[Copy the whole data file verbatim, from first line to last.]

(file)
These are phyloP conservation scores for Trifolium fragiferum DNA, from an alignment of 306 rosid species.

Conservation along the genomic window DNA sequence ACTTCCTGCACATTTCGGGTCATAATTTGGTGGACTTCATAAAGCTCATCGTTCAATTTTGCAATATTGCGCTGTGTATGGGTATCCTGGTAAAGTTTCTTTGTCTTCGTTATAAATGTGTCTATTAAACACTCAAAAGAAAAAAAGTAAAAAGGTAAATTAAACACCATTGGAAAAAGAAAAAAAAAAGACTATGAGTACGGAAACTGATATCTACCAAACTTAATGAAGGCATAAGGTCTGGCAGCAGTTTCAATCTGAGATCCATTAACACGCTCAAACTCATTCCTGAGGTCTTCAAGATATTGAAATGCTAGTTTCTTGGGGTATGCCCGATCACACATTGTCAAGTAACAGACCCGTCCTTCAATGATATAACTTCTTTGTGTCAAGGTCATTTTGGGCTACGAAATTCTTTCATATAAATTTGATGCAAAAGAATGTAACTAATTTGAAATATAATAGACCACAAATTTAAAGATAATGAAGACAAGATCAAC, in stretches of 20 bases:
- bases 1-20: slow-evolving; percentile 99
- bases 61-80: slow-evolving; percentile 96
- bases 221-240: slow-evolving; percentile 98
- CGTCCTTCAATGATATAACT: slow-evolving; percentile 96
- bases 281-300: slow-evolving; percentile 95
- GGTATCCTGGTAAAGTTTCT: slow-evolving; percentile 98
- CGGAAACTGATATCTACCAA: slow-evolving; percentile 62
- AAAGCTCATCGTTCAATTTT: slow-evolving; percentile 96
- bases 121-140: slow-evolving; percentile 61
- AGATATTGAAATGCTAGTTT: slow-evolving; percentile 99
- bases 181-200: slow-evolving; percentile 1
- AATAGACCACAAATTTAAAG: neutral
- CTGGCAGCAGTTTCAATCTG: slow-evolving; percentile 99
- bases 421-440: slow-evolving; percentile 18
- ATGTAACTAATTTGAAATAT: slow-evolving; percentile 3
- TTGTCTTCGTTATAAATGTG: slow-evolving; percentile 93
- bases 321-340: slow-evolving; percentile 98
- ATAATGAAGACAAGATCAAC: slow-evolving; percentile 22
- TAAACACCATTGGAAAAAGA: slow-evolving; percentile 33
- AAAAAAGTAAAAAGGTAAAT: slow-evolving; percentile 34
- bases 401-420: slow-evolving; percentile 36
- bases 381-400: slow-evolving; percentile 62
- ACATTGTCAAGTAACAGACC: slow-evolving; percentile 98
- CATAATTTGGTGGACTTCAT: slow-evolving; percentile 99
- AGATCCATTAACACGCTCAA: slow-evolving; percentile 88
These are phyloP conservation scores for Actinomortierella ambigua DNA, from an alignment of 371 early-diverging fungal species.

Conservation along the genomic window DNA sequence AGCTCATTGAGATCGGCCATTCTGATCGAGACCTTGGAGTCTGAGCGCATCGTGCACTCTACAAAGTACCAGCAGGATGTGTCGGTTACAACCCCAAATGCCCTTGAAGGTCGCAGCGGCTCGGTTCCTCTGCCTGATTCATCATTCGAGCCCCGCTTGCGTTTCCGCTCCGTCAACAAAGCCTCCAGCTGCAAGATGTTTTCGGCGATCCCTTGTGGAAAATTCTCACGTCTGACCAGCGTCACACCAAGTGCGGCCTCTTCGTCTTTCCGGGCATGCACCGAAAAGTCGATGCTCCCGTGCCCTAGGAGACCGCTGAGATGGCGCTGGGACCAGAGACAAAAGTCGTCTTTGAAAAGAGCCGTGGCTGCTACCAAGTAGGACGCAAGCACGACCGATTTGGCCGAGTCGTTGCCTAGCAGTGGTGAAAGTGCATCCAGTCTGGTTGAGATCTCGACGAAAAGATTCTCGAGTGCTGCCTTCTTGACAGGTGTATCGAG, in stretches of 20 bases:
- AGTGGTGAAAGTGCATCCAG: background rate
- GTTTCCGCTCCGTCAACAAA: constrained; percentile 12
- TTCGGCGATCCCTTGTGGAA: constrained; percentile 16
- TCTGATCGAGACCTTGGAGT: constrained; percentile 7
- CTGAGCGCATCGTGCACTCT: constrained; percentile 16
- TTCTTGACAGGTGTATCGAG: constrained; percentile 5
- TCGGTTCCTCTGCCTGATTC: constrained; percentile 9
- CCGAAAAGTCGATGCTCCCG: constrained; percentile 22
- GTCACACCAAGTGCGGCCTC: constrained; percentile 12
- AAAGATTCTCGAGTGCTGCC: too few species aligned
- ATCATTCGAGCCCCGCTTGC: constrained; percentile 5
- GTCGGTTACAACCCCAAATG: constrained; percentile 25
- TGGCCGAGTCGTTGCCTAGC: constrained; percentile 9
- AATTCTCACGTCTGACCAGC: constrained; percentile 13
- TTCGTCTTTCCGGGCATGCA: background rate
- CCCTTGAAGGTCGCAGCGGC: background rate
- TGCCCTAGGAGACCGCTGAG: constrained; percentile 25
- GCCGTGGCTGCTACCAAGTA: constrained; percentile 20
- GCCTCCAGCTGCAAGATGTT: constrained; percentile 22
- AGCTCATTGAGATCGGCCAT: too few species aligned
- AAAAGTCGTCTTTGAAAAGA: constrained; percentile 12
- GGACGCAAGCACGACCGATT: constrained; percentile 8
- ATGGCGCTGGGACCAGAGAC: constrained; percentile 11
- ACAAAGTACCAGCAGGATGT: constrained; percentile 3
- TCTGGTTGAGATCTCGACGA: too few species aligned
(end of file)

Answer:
These are phyloP conservation scores for Trifolium fragiferum DNA, from an alignment of 306 rosid species.

Conservation along the genomic window DNA sequence ACTTCCTGCACATTTCGGGTCATAATTTGGTGGACTTCATAAAGCTCATCGTTCAATTTTGCAATATTGCGCTGTGTATGGGTATCCTGGTAAAGTTTCTTTGTCTTCGTTATAAATGTGTCTATTAAACACTCAAAAGAAAAAAAGTAAAAAGGTAAATTAAACACCATTGGAAAAAGAAAAAAAAAAGACTATGAGTACGGAAACTGATATCTACCAAACTTAATGAAGGCATAAGGTCTGGCAGCAGTTTCAATCTGAGATCCATTAACACGCTCAAACTCATTCCTGAGGTCTTCAAGATATTGAAATGCTAGTTTCTTGGGGTATGCCCGATCACACATTGTCAAGTAACAGACCCGTCCTTCAATGATATAACTTCTTTGTGTCAAGGTCATTTTGGGCTACGAAATTCTTTCATATAAATTTGATGCAAAAGAATGTAACTAATTTGAAATATAATAGACCACAAATTTAAAGATAATGAAGACAAGATCAAC, in stretches of 20 bases:
- bases 1-20: slow-evolving; percentile 99
- bases 61-80: slow-evolving; percentile 96
- bases 221-240: slow-evolving; percentile 98
- CGTCCTTCAATGATATAACT: slow-evolving; percentile 96
- bases 281-300: slow-evolving; percentile 95
- GGTATCCTGGTAAAGTTTCT: slow-evolving; percentile 98
- CGGAAACTGATATCTACCAA: slow-evolving; percentile 62
- AAAGCTCATCGTTCAATTTT: slow-evolving; percentile 96
- bases 121-140: slow-evolving; percentile 61
- AGATATTGAAATGCTAGTTT: slow-evolving; percentile 99
- bases 181-200: slow-evolving; percentile 1
- AATAGACCACAAATTTAAAG: neutral
- CTGGCAGCAGTTTCAATCTG: slow-evolving; percentile 99
- bases 421-440: slow-evolving; percentile 18
- ATGTAACTAATTTGAAATAT: slow-evolving; percentile 3
- TTGTCTTCGTTATAAATGTG: slow-evolving; percentile 93
- bases 321-340: slow-evolving; percentile 98
- ATAATGAAGACAAGATCAAC: slow-evolving; percentile 22
- TAAACACCATTGGAAAAAGA: slow-evolving; percentile 33
- AAAAAAGTAAAAAGGTAAAT: slow-evolving; percentile 34
- bases 401-420: slow-evolving; percentile 36
- bases 381-400: slow-evolving; percentile 62
- ACATTGTCAAGTAACAGACC: slow-evolving; percentile 98
- CATAATTTGGTGGACTTCAT: slow-evolving; percentile 99
- AGATCCATTAACACGCTCAA: slow-evolving; percentile 88
These are phyloP conservation scores for Actinomortierella ambigua DNA, from an alignment of 371 early-diverging fungal species.

Conservation along the genomic window DNA sequence AGCTCATTGAGATCGGCCATTCTGATCGAGACCTTGGAGTCTGAGCGCATCGTGCACTCTACAAAGTACCAGCAGGATGTGTCGGTTACAACCCCAAATGCCCTTGAAGGTCGCAGCGGCTCGGTTCCTCTGCCTGATTCATCATTCGAGCCCCGCTTGCGTTTCCGCTCCGTCAACAAAGCCTCCAGCTGCAAGATGTTTTCGGCGATCCCTTGTGGAAAATTCTCACGTCTGACCAGCGTCACACCAAGTGCGGCCTCTTCGTCTTTCCGGGCATGCACCGAAAAGTCGATGCTCCCGTGCCCTAGGAGACCGCTGAGATGGCGCTGGGACCAGAGACAAAAGTCGTCTTTGAAAAGAGCCGTGGCTGCTACCAAGTAGGACGCAAGCACGACCGATTTGGCCGAGTCGTTGCCTAGCAGTGGTGAAAGTGCATCCAGTCTGGTTGAGATCTCGACGAAAAGATTCTCGAGTGCTGCCTTCTTGACAGGTGTATCGAG, in stretches of 20 bases:
- AGTGGTGAAAGTGCATCCAG: background rate
- GTTTCCGCTCCGTCAACAAA: constrained; percentile 12
- TTCGGCGATCCCTTGTGGAA: constrained; percentile 16
- TCTGATCGAGACCTTGGAGT: constrained; percentile 7
- CTGAGCGCATCGTGCACTCT: constrained; percentile 16
- TTCTTGACAGGTGTATCGAG: constrained; percentile 5
- TCGGTTCCTCTGCCTGATTC: constrained; percentile 9
- CCGAAAAGTCGATGCTCCCG: constrained; percentile 22
- GTCACACCAAGTGCGGCCTC: constrained; percentile 12
- AAAGATTCTCGAGTGCTGCC: too few species aligned
- ATCATTCGAGCCCCGCTTGC: constrained; percentile 5
- GTCGGTTACAACCCCAAATG: constrained; percentile 25
- TGGCCGAGTCGTTGCCTAGC: constrained; percentile 9
- AATTCTCACGTCTGACCAGC: constrained; percentile 13
- TTCGTCTTTCCGGGCATGCA: background rate
- CCCTTGAAGGTCGCAGCGGC: background rate
- TGCCCTAGGAGACCGCTGAG: constrained; percentile 25
- GCCGTGGCTGCTACCAAGTA: constrained; percentile 20
- GCCTCCAGCTGCAAGATGTT: constrained; percentile 22
- AGCTCATTGAGATCGGCCAT: too few species aligned
- AAAAGTCGTCTTTGAAAAGA: constrained; percentile 12
- GGACGCAAGCACGACCGATT: constrained; percentile 8
- ATGGCGCTGGGACCAGAGAC: constrained; percentile 11
- ACAAAGTACCAGCAGGATGT: constrained; percentile 3
- TCTGGTTGAGATCTCGACGA: too few species aligned